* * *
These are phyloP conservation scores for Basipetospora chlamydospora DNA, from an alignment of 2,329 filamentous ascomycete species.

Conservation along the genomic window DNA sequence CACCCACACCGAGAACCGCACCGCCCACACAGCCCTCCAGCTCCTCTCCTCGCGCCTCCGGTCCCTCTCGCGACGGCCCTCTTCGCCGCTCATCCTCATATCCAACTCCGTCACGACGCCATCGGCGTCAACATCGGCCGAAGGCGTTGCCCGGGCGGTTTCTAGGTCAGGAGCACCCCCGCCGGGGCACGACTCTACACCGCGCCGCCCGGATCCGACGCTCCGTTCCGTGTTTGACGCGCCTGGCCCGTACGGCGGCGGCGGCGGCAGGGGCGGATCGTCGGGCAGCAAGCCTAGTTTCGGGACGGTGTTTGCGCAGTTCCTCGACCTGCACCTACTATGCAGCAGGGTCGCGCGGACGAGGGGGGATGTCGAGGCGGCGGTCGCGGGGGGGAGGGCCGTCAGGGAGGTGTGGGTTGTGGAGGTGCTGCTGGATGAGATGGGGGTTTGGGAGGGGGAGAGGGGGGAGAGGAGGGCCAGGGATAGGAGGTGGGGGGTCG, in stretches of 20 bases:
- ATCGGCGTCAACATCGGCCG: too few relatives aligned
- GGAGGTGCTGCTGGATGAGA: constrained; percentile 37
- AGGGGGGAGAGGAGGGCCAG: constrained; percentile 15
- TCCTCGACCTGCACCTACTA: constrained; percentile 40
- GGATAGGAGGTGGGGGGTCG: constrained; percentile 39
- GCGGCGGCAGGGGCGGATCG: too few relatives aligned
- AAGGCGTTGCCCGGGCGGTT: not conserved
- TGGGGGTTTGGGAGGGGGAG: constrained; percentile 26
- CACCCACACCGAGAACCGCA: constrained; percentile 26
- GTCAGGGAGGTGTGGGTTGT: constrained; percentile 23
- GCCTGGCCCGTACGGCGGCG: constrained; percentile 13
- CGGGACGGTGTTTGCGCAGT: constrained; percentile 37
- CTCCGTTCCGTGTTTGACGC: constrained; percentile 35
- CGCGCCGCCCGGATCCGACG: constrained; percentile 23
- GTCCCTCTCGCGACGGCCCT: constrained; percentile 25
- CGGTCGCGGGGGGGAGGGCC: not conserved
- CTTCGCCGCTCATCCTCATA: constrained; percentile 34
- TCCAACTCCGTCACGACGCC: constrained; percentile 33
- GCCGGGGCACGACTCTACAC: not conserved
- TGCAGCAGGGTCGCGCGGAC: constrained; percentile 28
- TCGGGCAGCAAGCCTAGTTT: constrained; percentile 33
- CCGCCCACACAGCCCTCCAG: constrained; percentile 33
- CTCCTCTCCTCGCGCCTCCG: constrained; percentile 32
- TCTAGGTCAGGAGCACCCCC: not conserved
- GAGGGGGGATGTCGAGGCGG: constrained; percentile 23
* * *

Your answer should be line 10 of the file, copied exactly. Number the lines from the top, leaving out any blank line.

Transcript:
- TGGGGGTTTGGGAGGGGGAG: constrained; percentile 26